Historically, member states of the USSR maintained their national identity. While the USSR existed, their athletes would compete as Romanian - Nadia Comăneci is a fine example from 1976, at the height of Soviet power. Soviet as a term is a government council, but governments are not nations. Giving an individual a nationality of "Soviet" would be akin to calling a German "Democratic" if they were from the (former) German Democratic Republic (DDR) or "Republican" if they were from West Germany - Federal Republic of Germany (BRD). Government types are not nations. Bear in mind that individual nation states of the USSR maintained their nationality as well, with their own flags and designations - for example, the Ukrainian SSR, the Moldavian SSR, and the Russian Soviet Federative Socialist Republic. At no time should "Soviet" be listed as a nationality. ScrpIronIV 14:35, 20 June 2017 (UTC)

Is it possible to hold British or American nationality? Same. The Soviet Union consisted of nations just like the UK consists of countries and the US of states, but in the Olympics, for example, they competed as one country, the Soviet Union. The USSR wasn't like the EU but like the US or the UK.

So yes, Soviet was a nationality. Nationality is a matter of citizenship, and he was a citizen of the USSR. There was no Russian, Belarusian, or Ukrainian citizenship at the time.

ScrapIronIV is wrong, and the fact he uses Romania as an example only shows how little he knows of the subject. Romania was never a part of the Soviet Union, it was a separate country, and same goes for East Germany. — Preceding unsigned comment added by 213.57.169.101 (talk) 22:23, 20 June 2017 (UTC)

@213.57.169.101: I provided a citation that clearly stated that his nationality was Russian. You have not provided any citation to back up your claim.-- Toddy1 (talk) 09:24, 21 June 2017 (UTC)
Again, wrong. In Russian, "nationality" means ethnicity. On my birth cert. it says my nationality is Jewish, for example. Ask any Russian speaker, they could tell you that.
In Yugoslavia it was the same case, if I'm not mistaken, as it was possible to list Muslim as nationality (but not Bosnian).
He wrote "Ukrainian" on an early application, and "Russian" on a later one. — Preceding unsigned comment added by 213.57.169.101 (talk) 23:07, 22 June 2017 (UTC)
The difference between states in the U.S. and Nation States in the USSR is that states in the US are not - and never were - nations. The Union of Soviet Socialist Republics was a collection of countries, or so their propaganda would have us believe. Voluntary nation states. Being a citizen of the USSR did not change their nationality. Try calling a Canadian or Australian "British" as a member of the commonwealth realm. And if your birth certificate specifies your nationality as "Jewish" then you are clearly translating something incorrectly. This is English Wikipedia, and we use the English meaning of "nationality" not the closest former soviet approximation of it. Oh, and I will freely admit to being wrong about Romania; yes, the Soviets controlled and occupied it, but did not ingest it. The example of Germany was for terminology, I was not claiming East Germany's was part of the USSR. Restoring nationality to the sourced entry of Russian. ScrpIronIV 15:48, 23 June 2017 (UTC)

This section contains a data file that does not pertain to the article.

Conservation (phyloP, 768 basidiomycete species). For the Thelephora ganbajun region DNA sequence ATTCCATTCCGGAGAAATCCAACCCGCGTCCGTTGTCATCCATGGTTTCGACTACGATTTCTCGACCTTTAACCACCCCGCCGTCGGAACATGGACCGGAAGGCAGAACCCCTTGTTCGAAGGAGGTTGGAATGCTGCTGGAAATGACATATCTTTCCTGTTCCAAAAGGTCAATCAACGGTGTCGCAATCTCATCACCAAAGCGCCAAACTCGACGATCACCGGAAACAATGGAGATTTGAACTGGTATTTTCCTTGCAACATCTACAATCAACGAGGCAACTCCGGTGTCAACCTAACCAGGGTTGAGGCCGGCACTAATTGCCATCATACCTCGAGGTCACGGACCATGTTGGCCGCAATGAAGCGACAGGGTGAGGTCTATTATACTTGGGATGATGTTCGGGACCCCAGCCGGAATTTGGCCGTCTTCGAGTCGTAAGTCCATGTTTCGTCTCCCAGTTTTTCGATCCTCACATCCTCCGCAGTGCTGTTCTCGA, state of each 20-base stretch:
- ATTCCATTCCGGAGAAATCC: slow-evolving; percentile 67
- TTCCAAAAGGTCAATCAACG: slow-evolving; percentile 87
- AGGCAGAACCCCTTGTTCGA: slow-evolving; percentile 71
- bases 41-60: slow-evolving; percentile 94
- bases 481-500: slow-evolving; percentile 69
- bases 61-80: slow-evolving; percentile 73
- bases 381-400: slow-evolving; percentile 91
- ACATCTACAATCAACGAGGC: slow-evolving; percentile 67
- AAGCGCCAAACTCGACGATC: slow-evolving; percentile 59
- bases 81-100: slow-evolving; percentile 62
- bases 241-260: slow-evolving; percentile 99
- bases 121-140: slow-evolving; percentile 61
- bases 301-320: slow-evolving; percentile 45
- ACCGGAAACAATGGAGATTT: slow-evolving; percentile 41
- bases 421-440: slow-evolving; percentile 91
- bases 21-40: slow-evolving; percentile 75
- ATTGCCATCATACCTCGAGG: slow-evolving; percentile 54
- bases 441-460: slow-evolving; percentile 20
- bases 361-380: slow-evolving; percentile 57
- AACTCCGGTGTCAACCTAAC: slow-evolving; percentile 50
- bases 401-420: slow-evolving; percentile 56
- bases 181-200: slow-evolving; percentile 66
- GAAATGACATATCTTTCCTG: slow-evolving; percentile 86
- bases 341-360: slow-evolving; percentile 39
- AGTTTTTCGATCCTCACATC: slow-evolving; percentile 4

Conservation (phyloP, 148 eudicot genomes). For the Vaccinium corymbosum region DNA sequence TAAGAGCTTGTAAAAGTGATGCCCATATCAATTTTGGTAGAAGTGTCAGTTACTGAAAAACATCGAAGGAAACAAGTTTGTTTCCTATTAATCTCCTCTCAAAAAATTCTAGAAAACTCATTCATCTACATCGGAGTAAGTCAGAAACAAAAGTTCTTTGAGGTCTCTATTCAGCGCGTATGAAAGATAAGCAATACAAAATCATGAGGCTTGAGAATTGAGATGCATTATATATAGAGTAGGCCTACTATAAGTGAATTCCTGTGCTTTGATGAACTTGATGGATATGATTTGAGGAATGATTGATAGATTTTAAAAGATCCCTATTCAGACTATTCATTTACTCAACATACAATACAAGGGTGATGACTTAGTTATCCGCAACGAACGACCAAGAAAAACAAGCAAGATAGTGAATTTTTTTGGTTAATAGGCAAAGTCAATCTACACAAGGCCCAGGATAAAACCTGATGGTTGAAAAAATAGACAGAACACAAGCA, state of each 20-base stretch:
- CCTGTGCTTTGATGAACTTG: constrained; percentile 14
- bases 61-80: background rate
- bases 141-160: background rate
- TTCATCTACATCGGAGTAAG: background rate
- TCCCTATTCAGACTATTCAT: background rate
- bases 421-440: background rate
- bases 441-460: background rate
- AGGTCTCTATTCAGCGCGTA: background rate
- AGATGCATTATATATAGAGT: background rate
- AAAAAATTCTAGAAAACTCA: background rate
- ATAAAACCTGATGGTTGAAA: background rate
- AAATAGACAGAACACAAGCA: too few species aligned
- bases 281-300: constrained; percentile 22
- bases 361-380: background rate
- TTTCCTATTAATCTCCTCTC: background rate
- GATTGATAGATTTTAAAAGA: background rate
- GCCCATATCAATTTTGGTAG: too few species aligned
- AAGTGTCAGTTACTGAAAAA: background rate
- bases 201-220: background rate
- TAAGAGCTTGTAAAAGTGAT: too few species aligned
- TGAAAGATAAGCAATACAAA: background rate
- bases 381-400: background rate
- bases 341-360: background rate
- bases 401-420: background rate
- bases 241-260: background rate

Again, you're talking nonsense. Just like the US, the Soviet Union appeared at the Olympics as a unified team, held a seat in the UN Security council, and granted a single passport.
So yes, the Soviet Union was a nation just like Britain and America. Being a citizen of the USSR did grant you a nationality - you were Soviet, like a British citizen is British.
The mistake you made about Romania showed how little you know of the topic, you're making it up as you go.
In Russian, "nationality" means ethnicity. Korolev referred to his ethnicity, simple as that. It's explained in one of the references. — Preceding unsigned comment added by 213.57.169.101 (talk) 00:01, 24 June 2017 (UTC)
Which reference?
P.S. I have restored the dubious tag. The matter of nationality is disputed. Wikipedia is based on reliable sources, not on the opinions of editors, who see a source saying that the nationality is Russian, and say that it does not really mean that.-- Toddy1 (talk) 10:42, 24 June 2017 (UTC)
Please note that three of the founder members of the United Nations (on 24 October 1945) were:
  • Byelorussian Soviet Socialist Republic, known as Belarus since 18 September 1991.[5][6]
  • Union of Soviet Socialist Republics, known as the Russian Federation since 24 December 1991.[7][8]
  • Ukrainian Soviet Socialist Republic, known as Ukraine since 23 August 1991.[9][10]
-- Toddy1 (talk) 18:45, 24 June 2017 (UTC)
Exactly so; if the closest thing in Russian to nationality is ethnicity, then there is no clear correlation. Therefor we use, in English Wikipedia, the English definition. Russian is correct in the English definition. ScrpIronIV 12:31, 26 June 2017 (UTC)